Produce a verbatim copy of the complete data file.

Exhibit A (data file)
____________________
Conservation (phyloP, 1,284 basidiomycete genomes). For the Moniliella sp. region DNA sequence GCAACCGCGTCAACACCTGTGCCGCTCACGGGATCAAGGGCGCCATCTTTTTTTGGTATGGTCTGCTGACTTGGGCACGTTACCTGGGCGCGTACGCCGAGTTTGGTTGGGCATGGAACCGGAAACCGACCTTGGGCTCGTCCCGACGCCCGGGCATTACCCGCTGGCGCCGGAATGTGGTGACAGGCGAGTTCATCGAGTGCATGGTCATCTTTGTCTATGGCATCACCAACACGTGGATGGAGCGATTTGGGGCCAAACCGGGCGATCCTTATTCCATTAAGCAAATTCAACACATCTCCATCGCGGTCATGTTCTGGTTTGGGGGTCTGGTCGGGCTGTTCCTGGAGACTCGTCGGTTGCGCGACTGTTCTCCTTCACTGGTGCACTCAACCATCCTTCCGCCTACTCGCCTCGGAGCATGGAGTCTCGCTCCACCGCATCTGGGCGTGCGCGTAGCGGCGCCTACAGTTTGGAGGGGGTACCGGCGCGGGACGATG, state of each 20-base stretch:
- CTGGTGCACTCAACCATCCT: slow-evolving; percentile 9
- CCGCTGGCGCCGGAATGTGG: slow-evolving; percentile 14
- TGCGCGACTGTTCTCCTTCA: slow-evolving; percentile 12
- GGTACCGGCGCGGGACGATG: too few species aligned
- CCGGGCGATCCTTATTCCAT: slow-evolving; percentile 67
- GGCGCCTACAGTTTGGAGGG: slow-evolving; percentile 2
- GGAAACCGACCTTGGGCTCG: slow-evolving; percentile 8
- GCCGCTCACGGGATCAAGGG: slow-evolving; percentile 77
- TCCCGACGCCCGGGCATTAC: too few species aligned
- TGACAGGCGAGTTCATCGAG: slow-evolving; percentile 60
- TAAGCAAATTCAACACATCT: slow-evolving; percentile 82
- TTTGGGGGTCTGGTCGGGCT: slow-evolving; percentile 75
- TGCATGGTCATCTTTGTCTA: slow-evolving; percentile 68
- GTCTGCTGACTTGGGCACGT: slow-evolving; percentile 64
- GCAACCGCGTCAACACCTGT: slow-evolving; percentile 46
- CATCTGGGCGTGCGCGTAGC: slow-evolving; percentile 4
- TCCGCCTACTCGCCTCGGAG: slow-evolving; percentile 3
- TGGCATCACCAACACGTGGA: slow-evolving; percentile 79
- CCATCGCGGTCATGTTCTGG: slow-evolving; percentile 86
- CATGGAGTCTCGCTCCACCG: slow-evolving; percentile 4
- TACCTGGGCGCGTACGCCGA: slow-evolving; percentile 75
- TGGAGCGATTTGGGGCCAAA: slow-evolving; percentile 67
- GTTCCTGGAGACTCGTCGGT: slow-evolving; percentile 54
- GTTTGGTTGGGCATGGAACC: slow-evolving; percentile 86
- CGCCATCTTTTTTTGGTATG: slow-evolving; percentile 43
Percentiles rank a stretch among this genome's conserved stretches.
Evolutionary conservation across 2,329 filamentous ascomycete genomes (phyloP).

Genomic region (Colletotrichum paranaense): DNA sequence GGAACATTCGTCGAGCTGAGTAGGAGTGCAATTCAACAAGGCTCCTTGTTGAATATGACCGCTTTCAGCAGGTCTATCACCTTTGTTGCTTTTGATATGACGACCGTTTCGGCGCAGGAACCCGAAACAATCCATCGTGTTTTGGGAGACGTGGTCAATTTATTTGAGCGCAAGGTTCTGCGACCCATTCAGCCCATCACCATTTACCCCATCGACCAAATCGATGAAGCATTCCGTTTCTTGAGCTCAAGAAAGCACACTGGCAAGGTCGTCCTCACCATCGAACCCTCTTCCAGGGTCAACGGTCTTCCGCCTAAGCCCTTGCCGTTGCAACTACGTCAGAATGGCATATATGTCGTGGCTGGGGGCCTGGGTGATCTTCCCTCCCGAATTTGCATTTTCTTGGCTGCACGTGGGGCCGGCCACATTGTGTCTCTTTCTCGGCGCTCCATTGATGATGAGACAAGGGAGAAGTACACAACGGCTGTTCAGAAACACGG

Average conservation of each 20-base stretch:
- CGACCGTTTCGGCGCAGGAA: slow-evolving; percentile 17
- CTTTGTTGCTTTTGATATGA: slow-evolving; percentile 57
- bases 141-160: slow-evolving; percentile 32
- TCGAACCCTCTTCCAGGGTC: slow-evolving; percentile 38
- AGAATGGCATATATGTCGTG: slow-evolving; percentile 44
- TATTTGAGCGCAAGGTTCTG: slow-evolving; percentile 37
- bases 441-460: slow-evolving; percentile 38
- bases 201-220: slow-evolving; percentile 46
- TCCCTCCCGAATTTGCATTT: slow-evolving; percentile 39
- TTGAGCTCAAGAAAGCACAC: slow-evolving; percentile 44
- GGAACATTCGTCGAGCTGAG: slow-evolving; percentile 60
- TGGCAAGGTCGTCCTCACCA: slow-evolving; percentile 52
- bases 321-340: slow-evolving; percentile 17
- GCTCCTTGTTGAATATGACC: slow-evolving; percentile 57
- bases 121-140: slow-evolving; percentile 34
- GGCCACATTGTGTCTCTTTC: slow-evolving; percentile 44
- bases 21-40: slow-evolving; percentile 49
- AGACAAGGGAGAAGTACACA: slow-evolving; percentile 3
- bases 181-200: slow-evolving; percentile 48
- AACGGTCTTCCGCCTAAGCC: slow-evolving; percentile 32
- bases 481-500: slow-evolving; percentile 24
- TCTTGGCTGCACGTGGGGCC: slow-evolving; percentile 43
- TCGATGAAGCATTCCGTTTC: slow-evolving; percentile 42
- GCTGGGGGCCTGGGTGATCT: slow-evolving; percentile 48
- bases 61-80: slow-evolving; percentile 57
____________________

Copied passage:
Conservation (phyloP, 1,284 basidiomycete genomes). For the Moniliella sp. region DNA sequence GCAACCGCGTCAACACCTGTGCCGCTCACGGGATCAAGGGCGCCATCTTTTTTTGGTATGGTCTGCTGACTTGGGCACGTTACCTGGGCGCGTACGCCGAGTTTGGTTGGGCATGGAACCGGAAACCGACCTTGGGCTCGTCCCGACGCCCGGGCATTACCCGCTGGCGCCGGAATGTGGTGACAGGCGAGTTCATCGAGTGCATGGTCATCTTTGTCTATGGCATCACCAACACGTGGATGGAGCGATTTGGGGCCAAACCGGGCGATCCTTATTCCATTAAGCAAATTCAACACATCTCCATCGCGGTCATGTTCTGGTTTGGGGGTCTGGTCGGGCTGTTCCTGGAGACTCGTCGGTTGCGCGACTGTTCTCCTTCACTGGTGCACTCAACCATCCTTCCGCCTACTCGCCTCGGAGCATGGAGTCTCGCTCCACCGCATCTGGGCGTGCGCGTAGCGGCGCCTACAGTTTGGAGGGGGTACCGGCGCGGGACGATG, state of each 20-base stretch:
- CTGGTGCACTCAACCATCCT: slow-evolving; percentile 9
- CCGCTGGCGCCGGAATGTGG: slow-evolving; percentile 14
- TGCGCGACTGTTCTCCTTCA: slow-evolving; percentile 12
- GGTACCGGCGCGGGACGATG: too few species aligned
- CCGGGCGATCCTTATTCCAT: slow-evolving; percentile 67
- GGCGCCTACAGTTTGGAGGG: slow-evolving; percentile 2
- GGAAACCGACCTTGGGCTCG: slow-evolving; percentile 8
- GCCGCTCACGGGATCAAGGG: slow-evolving; percentile 77
- TCCCGACGCCCGGGCATTAC: too few species aligned
- TGACAGGCGAGTTCATCGAG: slow-evolving; percentile 60
- TAAGCAAATTCAACACATCT: slow-evolving; percentile 82
- TTTGGGGGTCTGGTCGGGCT: slow-evolving; percentile 75
- TGCATGGTCATCTTTGTCTA: slow-evolving; percentile 68
- GTCTGCTGACTTGGGCACGT: slow-evolving; percentile 64
- GCAACCGCGTCAACACCTGT: slow-evolving; percentile 46
- CATCTGGGCGTGCGCGTAGC: slow-evolving; percentile 4
- TCCGCCTACTCGCCTCGGAG: slow-evolving; percentile 3
- TGGCATCACCAACACGTGGA: slow-evolving; percentile 79
- CCATCGCGGTCATGTTCTGG: slow-evolving; percentile 86
- CATGGAGTCTCGCTCCACCG: slow-evolving; percentile 4
- TACCTGGGCGCGTACGCCGA: slow-evolving; percentile 75
- TGGAGCGATTTGGGGCCAAA: slow-evolving; percentile 67
- GTTCCTGGAGACTCGTCGGT: slow-evolving; percentile 54
- GTTTGGTTGGGCATGGAACC: slow-evolving; percentile 86
- CGCCATCTTTTTTTGGTATG: slow-evolving; percentile 43
Percentiles rank a stretch among this genome's conserved stretches.
Evolutionary conservation across 2,329 filamentous ascomycete genomes (phyloP).

Genomic region (Colletotrichum paranaense): DNA sequence GGAACATTCGTCGAGCTGAGTAGGAGTGCAATTCAACAAGGCTCCTTGTTGAATATGACCGCTTTCAGCAGGTCTATCACCTTTGTTGCTTTTGATATGACGACCGTTTCGGCGCAGGAACCCGAAACAATCCATCGTGTTTTGGGAGACGTGGTCAATTTATTTGAGCGCAAGGTTCTGCGACCCATTCAGCCCATCACCATTTACCCCATCGACCAAATCGATGAAGCATTCCGTTTCTTGAGCTCAAGAAAGCACACTGGCAAGGTCGTCCTCACCATCGAACCCTCTTCCAGGGTCAACGGTCTTCCGCCTAAGCCCTTGCCGTTGCAACTACGTCAGAATGGCATATATGTCGTGGCTGGGGGCCTGGGTGATCTTCCCTCCCGAATTTGCATTTTCTTGGCTGCACGTGGGGCCGGCCACATTGTGTCTCTTTCTCGGCGCTCCATTGATGATGAGACAAGGGAGAAGTACACAACGGCTGTTCAGAAACACGG

Average conservation of each 20-base stretch:
- CGACCGTTTCGGCGCAGGAA: slow-evolving; percentile 17
- CTTTGTTGCTTTTGATATGA: slow-evolving; percentile 57
- bases 141-160: slow-evolving; percentile 32
- TCGAACCCTCTTCCAGGGTC: slow-evolving; percentile 38
- AGAATGGCATATATGTCGTG: slow-evolving; percentile 44
- TATTTGAGCGCAAGGTTCTG: slow-evolving; percentile 37
- bases 441-460: slow-evolving; percentile 38
- bases 201-220: slow-evolving; percentile 46
- TCCCTCCCGAATTTGCATTT: slow-evolving; percentile 39
- TTGAGCTCAAGAAAGCACAC: slow-evolving; percentile 44
- GGAACATTCGTCGAGCTGAG: slow-evolving; percentile 60
- TGGCAAGGTCGTCCTCACCA: slow-evolving; percentile 52
- bases 321-340: slow-evolving; percentile 17
- GCTCCTTGTTGAATATGACC: slow-evolving; percentile 57
- bases 121-140: slow-evolving; percentile 34
- GGCCACATTGTGTCTCTTTC: slow-evolving; percentile 44
- bases 21-40: slow-evolving; percentile 49
- AGACAAGGGAGAAGTACACA: slow-evolving; percentile 3
- bases 181-200: slow-evolving; percentile 48
- AACGGTCTTCCGCCTAAGCC: slow-evolving; percentile 32
- bases 481-500: slow-evolving; percentile 24
- TCTTGGCTGCACGTGGGGCC: slow-evolving; percentile 43
- TCGATGAAGCATTCCGTTTC: slow-evolving; percentile 42
- GCTGGGGGCCTGGGTGATCT: slow-evolving; percentile 48
- bases 61-80: slow-evolving; percentile 57